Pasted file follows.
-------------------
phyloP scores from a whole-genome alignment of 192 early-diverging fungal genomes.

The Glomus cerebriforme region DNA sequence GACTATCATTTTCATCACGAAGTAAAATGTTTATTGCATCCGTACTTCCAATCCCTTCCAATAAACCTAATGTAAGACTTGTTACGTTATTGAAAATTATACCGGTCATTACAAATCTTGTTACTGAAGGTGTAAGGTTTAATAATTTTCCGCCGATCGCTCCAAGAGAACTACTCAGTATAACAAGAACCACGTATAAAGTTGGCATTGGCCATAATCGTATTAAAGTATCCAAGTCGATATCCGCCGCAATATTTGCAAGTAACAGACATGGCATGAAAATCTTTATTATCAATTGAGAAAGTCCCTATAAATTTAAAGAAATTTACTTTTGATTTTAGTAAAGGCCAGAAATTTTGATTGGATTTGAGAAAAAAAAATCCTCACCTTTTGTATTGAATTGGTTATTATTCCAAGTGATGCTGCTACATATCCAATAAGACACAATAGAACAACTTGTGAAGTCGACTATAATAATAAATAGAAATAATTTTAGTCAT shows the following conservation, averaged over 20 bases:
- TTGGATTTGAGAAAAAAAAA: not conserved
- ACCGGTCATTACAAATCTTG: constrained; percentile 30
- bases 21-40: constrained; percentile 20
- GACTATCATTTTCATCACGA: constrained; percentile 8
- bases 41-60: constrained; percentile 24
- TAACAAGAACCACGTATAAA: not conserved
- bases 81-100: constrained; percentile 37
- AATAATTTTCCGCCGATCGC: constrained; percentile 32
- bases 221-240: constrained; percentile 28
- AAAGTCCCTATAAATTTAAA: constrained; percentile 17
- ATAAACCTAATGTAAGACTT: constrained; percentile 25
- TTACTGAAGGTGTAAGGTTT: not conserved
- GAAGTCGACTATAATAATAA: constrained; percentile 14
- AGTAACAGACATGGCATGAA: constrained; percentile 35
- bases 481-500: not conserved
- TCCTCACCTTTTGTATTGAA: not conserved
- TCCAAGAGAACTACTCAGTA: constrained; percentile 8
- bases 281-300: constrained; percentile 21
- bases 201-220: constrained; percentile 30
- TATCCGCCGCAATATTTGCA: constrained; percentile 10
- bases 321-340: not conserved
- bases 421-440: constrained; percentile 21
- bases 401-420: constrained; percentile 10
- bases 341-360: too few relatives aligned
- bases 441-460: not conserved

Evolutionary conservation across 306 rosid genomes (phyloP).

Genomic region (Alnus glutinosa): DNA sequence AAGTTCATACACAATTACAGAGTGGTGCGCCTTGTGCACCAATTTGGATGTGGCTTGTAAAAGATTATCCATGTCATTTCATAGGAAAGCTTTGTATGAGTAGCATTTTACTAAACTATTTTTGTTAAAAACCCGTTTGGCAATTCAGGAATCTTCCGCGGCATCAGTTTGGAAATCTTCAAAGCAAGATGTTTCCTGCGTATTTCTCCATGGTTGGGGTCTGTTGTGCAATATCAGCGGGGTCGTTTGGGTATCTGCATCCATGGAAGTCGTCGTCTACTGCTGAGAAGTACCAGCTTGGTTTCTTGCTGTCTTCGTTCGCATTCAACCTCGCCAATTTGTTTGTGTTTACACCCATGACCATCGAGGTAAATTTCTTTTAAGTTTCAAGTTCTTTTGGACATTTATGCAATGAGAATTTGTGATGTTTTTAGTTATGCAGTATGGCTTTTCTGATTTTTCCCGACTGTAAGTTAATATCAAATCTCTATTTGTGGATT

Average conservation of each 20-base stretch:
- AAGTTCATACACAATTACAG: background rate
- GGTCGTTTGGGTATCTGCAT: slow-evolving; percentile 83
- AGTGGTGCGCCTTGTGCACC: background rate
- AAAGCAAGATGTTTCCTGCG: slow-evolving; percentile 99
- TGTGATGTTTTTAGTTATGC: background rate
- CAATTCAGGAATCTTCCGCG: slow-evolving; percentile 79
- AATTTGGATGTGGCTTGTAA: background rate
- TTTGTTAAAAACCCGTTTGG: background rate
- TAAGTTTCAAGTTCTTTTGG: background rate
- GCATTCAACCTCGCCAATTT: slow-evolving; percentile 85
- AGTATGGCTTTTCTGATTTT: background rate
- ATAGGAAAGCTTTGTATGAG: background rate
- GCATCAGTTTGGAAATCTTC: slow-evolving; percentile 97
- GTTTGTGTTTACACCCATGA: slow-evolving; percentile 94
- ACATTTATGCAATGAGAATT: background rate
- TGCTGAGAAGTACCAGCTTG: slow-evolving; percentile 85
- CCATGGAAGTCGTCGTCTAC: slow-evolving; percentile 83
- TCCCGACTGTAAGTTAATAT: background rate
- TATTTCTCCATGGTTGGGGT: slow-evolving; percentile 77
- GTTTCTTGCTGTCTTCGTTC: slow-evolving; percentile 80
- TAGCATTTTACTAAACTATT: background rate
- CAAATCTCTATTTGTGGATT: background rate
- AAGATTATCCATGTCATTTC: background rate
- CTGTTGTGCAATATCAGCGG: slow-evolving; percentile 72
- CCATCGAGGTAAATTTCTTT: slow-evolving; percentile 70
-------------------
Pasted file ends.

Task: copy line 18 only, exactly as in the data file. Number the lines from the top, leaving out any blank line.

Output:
- TCCTCACCTTTTGTATTGAA: not conserved